Fed expected to slash interest rates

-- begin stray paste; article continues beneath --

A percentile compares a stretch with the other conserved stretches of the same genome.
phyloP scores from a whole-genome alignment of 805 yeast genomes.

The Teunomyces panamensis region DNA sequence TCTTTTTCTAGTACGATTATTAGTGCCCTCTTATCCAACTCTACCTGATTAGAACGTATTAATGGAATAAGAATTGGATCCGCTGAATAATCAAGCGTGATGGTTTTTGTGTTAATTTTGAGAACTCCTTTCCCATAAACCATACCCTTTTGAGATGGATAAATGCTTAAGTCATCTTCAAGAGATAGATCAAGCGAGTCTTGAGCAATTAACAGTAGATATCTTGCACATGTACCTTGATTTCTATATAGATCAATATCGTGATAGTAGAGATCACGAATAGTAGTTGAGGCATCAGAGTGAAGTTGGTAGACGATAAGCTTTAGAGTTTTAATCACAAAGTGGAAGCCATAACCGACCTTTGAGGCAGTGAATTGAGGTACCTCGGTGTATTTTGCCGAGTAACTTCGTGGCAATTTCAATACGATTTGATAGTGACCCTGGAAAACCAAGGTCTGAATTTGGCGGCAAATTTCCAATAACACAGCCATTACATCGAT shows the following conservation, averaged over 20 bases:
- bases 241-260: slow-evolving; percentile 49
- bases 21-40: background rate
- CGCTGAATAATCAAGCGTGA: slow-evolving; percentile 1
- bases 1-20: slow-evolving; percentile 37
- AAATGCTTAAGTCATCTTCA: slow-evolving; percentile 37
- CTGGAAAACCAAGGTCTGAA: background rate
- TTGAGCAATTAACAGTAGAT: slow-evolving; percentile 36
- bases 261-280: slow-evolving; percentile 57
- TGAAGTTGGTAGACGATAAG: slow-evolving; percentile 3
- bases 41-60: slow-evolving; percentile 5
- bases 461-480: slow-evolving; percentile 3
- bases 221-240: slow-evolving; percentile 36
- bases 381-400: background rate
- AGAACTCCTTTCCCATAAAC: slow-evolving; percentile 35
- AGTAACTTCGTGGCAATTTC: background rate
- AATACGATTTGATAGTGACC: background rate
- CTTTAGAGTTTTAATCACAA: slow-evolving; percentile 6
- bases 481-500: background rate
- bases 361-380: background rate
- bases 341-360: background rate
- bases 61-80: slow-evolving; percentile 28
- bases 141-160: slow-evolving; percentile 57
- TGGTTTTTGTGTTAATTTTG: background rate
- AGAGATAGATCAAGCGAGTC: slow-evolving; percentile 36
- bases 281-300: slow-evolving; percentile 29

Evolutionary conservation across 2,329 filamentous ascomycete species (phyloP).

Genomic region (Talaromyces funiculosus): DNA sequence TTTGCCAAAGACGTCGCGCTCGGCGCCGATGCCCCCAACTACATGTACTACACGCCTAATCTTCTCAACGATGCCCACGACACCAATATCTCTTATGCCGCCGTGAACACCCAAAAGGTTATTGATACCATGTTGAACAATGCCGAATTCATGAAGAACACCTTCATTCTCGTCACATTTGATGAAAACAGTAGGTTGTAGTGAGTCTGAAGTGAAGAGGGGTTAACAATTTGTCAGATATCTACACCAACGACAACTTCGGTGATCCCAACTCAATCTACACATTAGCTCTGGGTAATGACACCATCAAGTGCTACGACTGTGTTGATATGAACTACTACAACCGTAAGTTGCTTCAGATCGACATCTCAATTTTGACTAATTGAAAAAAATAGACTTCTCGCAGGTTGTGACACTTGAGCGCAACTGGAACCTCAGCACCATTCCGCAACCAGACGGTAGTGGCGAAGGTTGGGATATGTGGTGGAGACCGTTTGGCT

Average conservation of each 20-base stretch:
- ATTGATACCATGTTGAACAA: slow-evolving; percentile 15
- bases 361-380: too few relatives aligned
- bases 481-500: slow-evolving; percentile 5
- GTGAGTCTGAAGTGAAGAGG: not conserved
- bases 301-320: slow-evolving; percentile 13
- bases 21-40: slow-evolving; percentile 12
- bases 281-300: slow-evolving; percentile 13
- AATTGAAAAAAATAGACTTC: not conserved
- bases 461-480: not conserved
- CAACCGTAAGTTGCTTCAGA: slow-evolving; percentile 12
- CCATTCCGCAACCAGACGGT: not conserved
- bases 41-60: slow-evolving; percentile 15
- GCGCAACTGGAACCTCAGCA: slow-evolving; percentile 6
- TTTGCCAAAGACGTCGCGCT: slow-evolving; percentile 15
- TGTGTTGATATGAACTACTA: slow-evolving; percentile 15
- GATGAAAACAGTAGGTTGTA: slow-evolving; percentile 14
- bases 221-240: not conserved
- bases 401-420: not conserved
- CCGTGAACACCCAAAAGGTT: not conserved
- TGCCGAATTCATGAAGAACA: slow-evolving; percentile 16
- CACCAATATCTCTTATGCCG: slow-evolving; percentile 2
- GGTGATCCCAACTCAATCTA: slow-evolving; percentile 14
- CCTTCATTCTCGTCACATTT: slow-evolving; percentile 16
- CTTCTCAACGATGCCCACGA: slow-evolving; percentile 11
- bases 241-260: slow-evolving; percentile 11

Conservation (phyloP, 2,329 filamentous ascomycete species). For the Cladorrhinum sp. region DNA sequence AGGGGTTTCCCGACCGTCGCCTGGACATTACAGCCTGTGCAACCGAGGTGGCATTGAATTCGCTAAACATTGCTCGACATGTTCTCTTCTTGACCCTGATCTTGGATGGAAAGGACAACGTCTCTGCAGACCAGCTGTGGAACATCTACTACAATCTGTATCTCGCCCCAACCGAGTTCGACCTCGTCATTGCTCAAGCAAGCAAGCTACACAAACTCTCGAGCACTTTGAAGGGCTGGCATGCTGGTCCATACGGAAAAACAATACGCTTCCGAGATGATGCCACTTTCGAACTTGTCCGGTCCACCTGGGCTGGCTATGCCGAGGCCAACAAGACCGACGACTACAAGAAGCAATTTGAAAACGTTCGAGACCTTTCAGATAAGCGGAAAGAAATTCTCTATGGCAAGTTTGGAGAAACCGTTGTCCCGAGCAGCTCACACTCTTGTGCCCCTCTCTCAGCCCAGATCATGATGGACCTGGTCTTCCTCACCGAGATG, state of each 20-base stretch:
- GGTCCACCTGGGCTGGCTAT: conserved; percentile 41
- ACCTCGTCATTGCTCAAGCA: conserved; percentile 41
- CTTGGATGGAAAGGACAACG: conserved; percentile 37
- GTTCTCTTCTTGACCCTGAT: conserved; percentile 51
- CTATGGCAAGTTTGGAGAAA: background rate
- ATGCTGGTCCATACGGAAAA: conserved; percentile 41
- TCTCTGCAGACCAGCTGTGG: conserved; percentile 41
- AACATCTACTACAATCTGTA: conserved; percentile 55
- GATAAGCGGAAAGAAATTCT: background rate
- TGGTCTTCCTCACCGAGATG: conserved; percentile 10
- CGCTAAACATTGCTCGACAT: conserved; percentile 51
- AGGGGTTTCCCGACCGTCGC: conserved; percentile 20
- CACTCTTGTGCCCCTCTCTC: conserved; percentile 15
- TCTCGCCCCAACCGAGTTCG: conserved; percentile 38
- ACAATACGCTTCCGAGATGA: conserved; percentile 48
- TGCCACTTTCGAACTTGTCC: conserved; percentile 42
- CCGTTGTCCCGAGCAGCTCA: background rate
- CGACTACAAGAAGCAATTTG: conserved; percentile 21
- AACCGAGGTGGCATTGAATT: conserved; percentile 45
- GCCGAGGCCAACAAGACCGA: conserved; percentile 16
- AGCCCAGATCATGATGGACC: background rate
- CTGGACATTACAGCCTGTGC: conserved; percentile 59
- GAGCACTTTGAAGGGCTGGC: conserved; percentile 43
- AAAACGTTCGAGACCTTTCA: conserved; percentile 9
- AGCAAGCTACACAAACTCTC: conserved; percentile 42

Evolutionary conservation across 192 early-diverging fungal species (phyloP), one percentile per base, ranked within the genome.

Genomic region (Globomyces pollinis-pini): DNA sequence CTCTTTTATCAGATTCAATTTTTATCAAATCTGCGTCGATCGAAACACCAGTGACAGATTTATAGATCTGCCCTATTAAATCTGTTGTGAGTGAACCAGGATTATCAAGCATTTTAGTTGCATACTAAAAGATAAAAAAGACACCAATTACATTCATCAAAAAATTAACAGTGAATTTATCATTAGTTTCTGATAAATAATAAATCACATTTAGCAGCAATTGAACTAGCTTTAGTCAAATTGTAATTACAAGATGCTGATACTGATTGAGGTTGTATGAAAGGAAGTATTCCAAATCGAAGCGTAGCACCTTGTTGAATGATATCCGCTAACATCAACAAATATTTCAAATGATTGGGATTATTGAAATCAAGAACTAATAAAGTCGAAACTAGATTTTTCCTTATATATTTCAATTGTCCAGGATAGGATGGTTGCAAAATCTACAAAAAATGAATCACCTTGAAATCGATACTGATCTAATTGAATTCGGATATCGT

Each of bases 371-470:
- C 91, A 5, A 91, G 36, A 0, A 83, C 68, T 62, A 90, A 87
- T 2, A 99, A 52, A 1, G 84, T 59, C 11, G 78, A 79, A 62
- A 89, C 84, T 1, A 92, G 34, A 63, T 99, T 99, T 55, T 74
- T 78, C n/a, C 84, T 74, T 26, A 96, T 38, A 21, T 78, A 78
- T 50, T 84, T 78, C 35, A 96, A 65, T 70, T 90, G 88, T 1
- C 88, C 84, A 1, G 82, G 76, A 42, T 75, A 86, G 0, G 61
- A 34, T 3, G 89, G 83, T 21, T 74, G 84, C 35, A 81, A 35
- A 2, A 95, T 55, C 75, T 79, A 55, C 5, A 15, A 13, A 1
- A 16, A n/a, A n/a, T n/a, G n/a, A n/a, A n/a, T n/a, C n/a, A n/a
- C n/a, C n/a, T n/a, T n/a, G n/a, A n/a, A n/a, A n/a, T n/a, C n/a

first_imgWASHINGTON – For the first time in more than four years, the Federal Reserve appears ready to lower interest rates to prevent a housing meltdown and a painful credit crunch from driving the economy into a recession. A rate cut would affect millions of borrowers, with the intention of getting them to spend and invest more, which would revitalize the economy. In one of their most important and anxiously awaited decisions, Fed Chairman Ben Bernanke and his central bank colleagues meet Tuesday to determine their next move on interest rates. Those policymakers are widely expected to cut an important rate, now at 5.25 percent, by at least one-quarter of percentage point. Some analysts predict a bolder step, a half-point reduction. If the Fed drops the rate, then the prime lending rate that commercial banks charge many individuals and businesses would fall by a corresponding amount. It now is at 8.25 percent. Less immediate would be relief for the country’s economic health. An expected series of rate decreases could take three months to nine months before rippling through the economy and bolstering activity. “It’s like taking an antibiotic. After you take the first dose, you don’t feel immediately better. But after a series of dosages accumulate, there will be a more positive effect,” explained Stuart Hoffman, chief economist at PNC Financial Services Group. Over the short term, a rate cut would provide an important psychological boost. It could make investors, businesses and others less inclined to clamp down or make drastic changes in their behavior that would hurt the economy. Fears that the deepening housing slump and a spreading credit crisis could short-circuit the six-year-old economic expansion have shaken Wall Street over the past few months. Stocks have swung wildly, with sharp drops reflecting investors’ bouts of panic. A recent government report showing that the economy lost jobs for the first time in four years delivered a fresh jolt. The biggest fear is that individuals and businesses will cut back on spending, throwing the economy into a tailspin. By Zandi’s odds, there now is a 40 percent chance the economy will fall into a recession – the highest probability since the last recession, in 2001. Just two months earlier, Zandi believed there was only a 12 percent chance. So far, though, consumers have not cracked. Retail sales rose a modest 0.3 percent in August, after a 0.5 percent gain in July, the government reported Friday.160Want local news?Sign up for the Localist and stay informed Something went wrong. Please try again.subscribeCongratulations! You’re all set! “It’s no longer a debate over whether they will ease but by how much,” said Mark Zandi, chief economist at Moody’s Economy.com. “The economy is soft and getting softer,” and the Fed has come under economic and political pressure to act. Should the Fed go with a quarter-point cut, analysts expect policymakers will lower the rate again in October and in December, their final meeting of the year. Fed action would mean that borrowers who can obtain credit would see rates drop on a variety of loans. It would become less expensive for people to finance certain credit card debt and for homeowners to take out popular home equity lines of credit, which often are used to pay for education, home improvements or medical bills. Also, it should help some homeowners whose adjustable-rate mortgages reset in the fall. “Borrowers facing a rate reset Oct. 1 might see their ARM rates adjust to 6.7 percent, for example, rather than the 7.5 percent that a borrower whose loan adjusted back on July 1 experienced,” said Greg McBride, senior financial analyst for Bankrate.com. “Still a big increase, but not the knockout punch it could have been,” he said. last_img read more